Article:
Creating a Civil Classroom in an Era of Incivility

Resources for teaching in a politically charged environment.
By Lynn C. Lewis

Divisiveness and vitriol characterize political discourse in the United States today. College campuses find themselves at the center of politically charged debates about what constitutes free speech, when students have the right to protest, and whether faculty members and administrators should hold to an imagined standard of neutrality. In her July 2017 article “Campus Leaders Rethink Their Role in the Age of Trump,” CNN reporter Susan Baer notes that students who support Trump feel threatened by liberal bias, while students who do not support him feel threatened by his message and his supporters. Meanwhile, faculty members and administrators fear that a focus on “fake news” and the drumbeat of hostility toward intellectuals threaten the enterprise of liberal arts education itself.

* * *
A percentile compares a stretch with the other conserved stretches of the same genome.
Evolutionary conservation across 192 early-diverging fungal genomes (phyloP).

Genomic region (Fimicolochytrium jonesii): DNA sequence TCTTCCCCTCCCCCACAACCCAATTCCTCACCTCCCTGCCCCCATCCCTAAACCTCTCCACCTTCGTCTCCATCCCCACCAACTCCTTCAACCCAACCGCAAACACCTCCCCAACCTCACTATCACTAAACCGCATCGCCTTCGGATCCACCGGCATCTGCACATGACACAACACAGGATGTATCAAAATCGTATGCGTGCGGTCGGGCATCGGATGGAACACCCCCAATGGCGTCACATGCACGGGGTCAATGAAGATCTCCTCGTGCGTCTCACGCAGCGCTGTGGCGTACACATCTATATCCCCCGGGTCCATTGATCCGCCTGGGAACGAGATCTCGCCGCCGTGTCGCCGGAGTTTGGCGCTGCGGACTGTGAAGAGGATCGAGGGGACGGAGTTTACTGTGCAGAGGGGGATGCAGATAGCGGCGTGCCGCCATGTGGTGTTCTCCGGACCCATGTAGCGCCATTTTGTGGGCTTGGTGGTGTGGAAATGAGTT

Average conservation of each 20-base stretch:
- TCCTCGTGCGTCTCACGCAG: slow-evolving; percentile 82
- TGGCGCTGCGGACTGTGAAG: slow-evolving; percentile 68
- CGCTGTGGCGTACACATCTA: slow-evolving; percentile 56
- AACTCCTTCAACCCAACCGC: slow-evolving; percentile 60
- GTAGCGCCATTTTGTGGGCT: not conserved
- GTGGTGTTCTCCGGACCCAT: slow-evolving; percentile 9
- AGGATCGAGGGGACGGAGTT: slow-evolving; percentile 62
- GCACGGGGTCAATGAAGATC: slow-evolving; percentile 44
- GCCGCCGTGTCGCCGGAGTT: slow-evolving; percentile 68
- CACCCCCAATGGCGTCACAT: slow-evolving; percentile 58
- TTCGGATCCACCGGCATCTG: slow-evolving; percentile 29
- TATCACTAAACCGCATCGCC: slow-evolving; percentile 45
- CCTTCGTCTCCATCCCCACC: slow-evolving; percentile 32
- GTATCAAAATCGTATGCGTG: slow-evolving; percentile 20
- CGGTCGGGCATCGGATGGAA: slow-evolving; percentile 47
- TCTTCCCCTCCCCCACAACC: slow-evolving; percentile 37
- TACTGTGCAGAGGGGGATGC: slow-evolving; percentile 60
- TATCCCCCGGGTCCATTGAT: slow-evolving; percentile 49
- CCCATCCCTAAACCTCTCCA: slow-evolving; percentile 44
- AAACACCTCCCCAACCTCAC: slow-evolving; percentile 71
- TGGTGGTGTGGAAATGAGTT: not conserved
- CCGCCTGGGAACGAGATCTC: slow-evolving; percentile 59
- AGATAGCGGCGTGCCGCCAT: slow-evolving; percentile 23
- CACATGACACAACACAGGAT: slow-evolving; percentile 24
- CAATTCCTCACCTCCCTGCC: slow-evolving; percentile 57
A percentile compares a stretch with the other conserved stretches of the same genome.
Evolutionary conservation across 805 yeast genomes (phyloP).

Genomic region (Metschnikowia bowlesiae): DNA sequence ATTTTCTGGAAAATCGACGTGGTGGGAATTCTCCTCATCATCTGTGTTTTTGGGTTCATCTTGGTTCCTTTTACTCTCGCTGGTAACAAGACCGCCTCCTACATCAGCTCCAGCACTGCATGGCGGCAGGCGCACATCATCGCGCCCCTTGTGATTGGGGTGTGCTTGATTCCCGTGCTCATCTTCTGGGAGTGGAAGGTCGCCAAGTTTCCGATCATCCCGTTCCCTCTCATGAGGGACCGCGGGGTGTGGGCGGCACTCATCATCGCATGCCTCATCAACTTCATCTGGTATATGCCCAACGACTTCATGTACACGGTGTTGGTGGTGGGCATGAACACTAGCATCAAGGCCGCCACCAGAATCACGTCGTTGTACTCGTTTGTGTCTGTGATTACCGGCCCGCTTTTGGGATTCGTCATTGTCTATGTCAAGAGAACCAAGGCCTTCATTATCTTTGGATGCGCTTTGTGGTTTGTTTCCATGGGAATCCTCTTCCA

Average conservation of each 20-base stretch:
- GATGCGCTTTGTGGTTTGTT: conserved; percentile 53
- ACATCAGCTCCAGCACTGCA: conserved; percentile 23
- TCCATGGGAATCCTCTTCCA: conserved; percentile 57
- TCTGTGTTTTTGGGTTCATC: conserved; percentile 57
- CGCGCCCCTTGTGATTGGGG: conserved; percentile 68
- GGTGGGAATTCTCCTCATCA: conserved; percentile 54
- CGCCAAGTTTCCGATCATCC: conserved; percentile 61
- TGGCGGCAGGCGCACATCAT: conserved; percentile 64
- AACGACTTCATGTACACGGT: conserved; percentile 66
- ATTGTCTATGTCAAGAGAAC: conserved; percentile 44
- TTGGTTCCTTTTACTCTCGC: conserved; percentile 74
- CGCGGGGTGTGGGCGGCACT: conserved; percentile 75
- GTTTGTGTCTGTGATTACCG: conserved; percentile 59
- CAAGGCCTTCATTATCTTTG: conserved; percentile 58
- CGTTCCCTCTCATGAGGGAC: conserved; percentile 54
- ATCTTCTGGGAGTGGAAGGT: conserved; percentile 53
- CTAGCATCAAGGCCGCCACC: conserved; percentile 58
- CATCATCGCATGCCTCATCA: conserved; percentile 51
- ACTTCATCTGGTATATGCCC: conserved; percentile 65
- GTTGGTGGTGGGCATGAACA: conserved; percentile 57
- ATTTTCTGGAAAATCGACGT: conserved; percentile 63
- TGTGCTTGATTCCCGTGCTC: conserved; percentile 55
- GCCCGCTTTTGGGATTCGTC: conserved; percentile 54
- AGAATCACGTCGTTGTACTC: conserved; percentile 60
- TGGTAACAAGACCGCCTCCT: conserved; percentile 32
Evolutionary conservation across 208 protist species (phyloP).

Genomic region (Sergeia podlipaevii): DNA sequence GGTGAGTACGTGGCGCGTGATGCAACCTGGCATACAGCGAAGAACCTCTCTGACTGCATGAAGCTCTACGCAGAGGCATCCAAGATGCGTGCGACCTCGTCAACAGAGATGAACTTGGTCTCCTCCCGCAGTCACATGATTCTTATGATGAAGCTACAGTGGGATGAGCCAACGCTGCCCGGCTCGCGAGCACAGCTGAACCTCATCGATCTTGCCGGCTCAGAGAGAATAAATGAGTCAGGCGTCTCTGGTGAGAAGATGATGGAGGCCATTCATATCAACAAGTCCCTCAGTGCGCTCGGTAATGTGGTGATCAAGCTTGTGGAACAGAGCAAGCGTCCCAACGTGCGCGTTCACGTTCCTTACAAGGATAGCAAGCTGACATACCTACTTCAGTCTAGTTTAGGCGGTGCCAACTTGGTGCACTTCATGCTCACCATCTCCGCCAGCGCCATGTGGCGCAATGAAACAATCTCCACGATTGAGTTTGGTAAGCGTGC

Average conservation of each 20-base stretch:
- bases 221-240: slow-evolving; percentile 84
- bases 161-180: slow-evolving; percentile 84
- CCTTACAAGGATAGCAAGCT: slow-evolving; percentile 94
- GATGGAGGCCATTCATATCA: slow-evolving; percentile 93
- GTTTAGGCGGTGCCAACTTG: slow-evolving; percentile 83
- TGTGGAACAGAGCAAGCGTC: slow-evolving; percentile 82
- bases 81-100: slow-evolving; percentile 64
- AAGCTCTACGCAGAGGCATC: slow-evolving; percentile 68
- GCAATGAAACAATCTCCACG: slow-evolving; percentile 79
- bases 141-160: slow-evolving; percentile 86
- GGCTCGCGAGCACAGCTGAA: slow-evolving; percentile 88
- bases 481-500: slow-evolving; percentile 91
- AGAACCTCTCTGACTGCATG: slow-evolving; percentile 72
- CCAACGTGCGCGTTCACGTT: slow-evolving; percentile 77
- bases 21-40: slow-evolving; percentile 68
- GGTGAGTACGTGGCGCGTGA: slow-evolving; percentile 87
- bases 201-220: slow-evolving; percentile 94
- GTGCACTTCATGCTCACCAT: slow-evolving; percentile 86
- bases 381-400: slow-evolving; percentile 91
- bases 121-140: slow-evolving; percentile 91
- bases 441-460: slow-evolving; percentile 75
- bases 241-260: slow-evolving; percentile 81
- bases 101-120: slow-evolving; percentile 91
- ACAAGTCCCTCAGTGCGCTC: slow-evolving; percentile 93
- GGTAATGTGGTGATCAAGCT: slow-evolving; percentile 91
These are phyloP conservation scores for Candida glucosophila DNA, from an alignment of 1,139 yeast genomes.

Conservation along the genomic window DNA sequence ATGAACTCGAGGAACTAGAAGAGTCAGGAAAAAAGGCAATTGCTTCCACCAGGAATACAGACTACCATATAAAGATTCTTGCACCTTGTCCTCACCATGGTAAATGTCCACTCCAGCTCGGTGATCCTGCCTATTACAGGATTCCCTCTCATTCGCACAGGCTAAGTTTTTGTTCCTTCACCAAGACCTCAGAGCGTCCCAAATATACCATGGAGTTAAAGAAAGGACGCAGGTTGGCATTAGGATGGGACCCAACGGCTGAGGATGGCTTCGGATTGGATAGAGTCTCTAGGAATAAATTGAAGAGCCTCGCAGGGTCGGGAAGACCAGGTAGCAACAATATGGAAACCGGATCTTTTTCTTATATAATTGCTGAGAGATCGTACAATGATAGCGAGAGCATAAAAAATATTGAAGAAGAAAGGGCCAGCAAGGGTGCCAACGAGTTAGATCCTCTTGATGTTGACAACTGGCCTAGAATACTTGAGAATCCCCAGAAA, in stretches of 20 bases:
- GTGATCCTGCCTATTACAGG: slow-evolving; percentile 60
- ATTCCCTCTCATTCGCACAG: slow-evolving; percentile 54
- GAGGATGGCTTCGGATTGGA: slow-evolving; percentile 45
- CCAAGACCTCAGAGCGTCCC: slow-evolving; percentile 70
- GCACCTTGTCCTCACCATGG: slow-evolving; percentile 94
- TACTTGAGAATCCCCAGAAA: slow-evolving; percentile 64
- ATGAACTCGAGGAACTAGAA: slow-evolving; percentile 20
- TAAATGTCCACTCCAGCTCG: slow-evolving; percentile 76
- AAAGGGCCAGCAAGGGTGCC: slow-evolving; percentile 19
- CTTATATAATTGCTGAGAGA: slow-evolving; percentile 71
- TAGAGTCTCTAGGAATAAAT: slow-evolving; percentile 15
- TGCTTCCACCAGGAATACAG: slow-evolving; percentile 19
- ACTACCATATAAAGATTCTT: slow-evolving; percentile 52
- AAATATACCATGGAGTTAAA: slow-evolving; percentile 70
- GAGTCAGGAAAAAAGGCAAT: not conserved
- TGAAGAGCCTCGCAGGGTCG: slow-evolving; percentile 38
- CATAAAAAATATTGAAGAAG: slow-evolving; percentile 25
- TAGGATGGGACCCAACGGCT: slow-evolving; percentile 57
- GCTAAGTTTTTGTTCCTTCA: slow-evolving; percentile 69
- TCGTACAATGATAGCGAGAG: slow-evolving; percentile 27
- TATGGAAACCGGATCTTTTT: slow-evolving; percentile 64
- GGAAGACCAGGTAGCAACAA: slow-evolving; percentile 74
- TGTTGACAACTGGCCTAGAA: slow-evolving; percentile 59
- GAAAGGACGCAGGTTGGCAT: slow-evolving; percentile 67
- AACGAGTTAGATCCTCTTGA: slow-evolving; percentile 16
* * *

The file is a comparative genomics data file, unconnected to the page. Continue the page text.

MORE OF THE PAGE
This past summer, responding to a white supremacist march in Charlottesville and the death of an innocent counterprotester, the president of the United States refused to distance himself from the so-called altright and invented an “alt-left” to explain the violence. Regardless of whether you agree that this current political moment is an emergency, it is naive to argue that the bile and anger evident in social and traditional media have had no effect on our students. And, inevitably, this level of animosity creeps inside the classroom.

As the National Council of English Teachers recently stated, “There is no apolitical classroom.”

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